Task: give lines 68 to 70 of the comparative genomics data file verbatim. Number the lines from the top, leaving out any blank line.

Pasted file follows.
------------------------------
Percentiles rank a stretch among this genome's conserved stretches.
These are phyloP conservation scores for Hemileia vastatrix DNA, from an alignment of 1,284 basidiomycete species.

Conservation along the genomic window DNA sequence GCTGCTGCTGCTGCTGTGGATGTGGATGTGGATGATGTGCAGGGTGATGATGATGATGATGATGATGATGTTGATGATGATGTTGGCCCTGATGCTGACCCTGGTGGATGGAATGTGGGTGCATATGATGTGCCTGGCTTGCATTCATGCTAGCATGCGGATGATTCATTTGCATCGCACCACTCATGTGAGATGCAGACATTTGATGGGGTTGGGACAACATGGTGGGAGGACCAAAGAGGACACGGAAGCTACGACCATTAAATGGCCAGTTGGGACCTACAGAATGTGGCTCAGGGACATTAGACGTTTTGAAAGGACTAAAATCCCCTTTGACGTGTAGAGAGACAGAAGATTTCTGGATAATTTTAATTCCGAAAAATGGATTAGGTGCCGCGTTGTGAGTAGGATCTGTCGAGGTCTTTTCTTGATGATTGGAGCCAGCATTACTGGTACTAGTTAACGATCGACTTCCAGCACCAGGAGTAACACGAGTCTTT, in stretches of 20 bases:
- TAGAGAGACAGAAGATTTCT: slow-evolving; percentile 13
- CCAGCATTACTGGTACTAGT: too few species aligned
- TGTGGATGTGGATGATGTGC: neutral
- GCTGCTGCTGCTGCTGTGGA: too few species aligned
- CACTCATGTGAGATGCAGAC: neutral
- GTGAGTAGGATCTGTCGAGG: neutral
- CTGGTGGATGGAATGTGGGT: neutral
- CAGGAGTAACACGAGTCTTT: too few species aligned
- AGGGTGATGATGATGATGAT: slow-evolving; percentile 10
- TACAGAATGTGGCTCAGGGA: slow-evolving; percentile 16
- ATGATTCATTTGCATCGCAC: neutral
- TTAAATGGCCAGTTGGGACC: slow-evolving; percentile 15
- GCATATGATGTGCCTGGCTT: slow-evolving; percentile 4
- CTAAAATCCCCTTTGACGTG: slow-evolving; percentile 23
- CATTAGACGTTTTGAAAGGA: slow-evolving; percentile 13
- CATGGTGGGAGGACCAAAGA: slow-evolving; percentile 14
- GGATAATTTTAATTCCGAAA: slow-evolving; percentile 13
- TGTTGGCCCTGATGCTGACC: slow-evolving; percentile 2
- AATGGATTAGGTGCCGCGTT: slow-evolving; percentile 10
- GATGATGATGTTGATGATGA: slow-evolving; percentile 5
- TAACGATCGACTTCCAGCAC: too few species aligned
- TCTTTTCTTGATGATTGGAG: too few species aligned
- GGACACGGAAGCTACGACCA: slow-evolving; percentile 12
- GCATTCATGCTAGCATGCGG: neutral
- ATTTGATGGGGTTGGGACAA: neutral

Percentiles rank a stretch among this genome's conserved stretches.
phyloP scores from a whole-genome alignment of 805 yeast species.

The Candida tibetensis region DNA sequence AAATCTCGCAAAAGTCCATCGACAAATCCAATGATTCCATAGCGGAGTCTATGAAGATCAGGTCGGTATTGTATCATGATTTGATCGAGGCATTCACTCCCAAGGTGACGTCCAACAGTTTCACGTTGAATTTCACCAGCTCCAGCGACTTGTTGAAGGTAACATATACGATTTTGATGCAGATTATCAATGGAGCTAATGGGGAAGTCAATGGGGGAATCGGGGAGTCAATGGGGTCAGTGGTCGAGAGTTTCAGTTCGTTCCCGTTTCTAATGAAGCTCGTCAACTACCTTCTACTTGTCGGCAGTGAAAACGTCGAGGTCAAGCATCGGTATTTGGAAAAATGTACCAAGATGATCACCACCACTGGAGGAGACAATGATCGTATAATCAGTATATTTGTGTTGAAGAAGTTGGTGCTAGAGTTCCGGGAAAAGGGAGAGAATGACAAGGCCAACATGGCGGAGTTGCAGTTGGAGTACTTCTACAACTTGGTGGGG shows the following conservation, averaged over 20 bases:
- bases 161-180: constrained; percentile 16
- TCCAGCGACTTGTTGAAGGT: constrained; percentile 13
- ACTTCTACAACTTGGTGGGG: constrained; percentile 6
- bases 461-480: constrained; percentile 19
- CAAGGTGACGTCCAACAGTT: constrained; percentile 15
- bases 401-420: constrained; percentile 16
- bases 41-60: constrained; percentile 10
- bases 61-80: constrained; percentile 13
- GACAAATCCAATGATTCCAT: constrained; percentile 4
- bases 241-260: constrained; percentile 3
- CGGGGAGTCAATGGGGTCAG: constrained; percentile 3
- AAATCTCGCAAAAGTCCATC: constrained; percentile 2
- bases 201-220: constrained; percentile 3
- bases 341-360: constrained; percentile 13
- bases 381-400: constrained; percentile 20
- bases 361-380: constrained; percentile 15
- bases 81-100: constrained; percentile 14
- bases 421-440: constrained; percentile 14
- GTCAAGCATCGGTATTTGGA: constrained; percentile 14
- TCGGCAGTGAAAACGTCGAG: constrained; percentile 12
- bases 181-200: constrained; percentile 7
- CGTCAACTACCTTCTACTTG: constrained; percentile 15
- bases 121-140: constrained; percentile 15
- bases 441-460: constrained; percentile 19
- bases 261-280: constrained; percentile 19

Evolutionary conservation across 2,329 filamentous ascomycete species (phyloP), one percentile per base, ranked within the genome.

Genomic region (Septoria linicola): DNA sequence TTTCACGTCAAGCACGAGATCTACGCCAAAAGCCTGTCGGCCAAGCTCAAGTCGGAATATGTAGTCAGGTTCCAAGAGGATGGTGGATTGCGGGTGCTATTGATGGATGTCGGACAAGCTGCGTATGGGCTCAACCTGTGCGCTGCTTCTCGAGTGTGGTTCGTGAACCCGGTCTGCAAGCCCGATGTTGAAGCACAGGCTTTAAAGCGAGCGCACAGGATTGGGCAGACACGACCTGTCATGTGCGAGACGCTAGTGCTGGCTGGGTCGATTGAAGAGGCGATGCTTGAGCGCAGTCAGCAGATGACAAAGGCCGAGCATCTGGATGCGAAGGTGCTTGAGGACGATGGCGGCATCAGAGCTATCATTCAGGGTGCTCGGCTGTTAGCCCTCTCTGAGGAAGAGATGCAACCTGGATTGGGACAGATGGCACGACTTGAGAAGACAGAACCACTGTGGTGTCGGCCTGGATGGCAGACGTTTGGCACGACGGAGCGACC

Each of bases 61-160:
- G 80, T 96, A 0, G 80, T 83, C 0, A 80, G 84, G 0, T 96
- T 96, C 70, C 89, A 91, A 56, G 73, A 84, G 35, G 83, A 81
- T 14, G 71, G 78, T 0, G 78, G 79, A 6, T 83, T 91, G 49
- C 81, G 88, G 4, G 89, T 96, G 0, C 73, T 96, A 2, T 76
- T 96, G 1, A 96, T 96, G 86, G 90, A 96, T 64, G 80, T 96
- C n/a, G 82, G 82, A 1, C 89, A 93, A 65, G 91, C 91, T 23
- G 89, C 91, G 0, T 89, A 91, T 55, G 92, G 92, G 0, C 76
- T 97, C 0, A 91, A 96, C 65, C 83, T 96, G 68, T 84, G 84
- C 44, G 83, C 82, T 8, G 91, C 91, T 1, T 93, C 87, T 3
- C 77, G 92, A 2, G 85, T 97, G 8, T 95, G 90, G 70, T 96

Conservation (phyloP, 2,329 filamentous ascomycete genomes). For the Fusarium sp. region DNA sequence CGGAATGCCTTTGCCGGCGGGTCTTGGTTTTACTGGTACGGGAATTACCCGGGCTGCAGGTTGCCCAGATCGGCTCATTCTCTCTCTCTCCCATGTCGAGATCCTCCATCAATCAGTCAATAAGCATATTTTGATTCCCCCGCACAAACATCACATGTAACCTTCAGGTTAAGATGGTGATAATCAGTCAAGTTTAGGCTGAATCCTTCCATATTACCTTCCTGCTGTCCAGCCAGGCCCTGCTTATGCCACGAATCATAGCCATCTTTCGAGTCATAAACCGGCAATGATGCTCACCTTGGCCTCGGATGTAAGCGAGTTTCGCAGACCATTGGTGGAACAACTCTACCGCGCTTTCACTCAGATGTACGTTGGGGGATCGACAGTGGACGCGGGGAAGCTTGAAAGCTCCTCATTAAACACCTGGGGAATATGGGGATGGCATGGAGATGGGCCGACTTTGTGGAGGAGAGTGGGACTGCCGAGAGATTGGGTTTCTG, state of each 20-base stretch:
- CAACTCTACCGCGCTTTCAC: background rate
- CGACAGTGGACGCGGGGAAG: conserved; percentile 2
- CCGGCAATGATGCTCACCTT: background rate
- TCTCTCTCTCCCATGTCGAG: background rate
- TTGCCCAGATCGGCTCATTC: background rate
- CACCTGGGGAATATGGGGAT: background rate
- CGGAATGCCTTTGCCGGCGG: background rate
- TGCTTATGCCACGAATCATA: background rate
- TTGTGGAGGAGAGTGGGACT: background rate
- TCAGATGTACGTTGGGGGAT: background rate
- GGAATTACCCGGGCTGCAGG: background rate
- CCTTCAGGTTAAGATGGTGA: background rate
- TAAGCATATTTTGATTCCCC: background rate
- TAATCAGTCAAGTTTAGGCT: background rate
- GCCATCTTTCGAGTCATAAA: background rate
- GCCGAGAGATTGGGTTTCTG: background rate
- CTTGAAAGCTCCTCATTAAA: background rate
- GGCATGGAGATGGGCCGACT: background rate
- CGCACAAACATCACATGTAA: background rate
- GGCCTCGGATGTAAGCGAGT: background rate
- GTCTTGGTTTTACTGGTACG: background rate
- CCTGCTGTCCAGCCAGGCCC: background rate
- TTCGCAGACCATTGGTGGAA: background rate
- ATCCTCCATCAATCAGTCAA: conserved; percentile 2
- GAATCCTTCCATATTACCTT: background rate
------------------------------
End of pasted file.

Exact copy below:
- C 44, G 83, C 82, T 8, G 91, C 91, T 1, T 93, C 87, T 3
- C 77, G 92, A 2, G 85, T 97, G 8, T 95, G 90, G 70, T 96

Conservation (phyloP, 2,329 filamentous ascomycete genomes). For the Fusarium sp. region DNA sequence CGGAATGCCTTTGCCGGCGGGTCTTGGTTTTACTGGTACGGGAATTACCCGGGCTGCAGGTTGCCCAGATCGGCTCATTCTCTCTCTCTCCCATGTCGAGATCCTCCATCAATCAGTCAATAAGCATATTTTGATTCCCCCGCACAAACATCACATGTAACCTTCAGGTTAAGATGGTGATAATCAGTCAAGTTTAGGCTGAATCCTTCCATATTACCTTCCTGCTGTCCAGCCAGGCCCTGCTTATGCCACGAATCATAGCCATCTTTCGAGTCATAAACCGGCAATGATGCTCACCTTGGCCTCGGATGTAAGCGAGTTTCGCAGACCATTGGTGGAACAACTCTACCGCGCTTTCACTCAGATGTACGTTGGGGGATCGACAGTGGACGCGGGGAAGCTTGAAAGCTCCTCATTAAACACCTGGGGAATATGGGGATGGCATGGAGATGGGCCGACTTTGTGGAGGAGAGTGGGACTGCCGAGAGATTGGGTTTCTG, state of each 20-base stretch: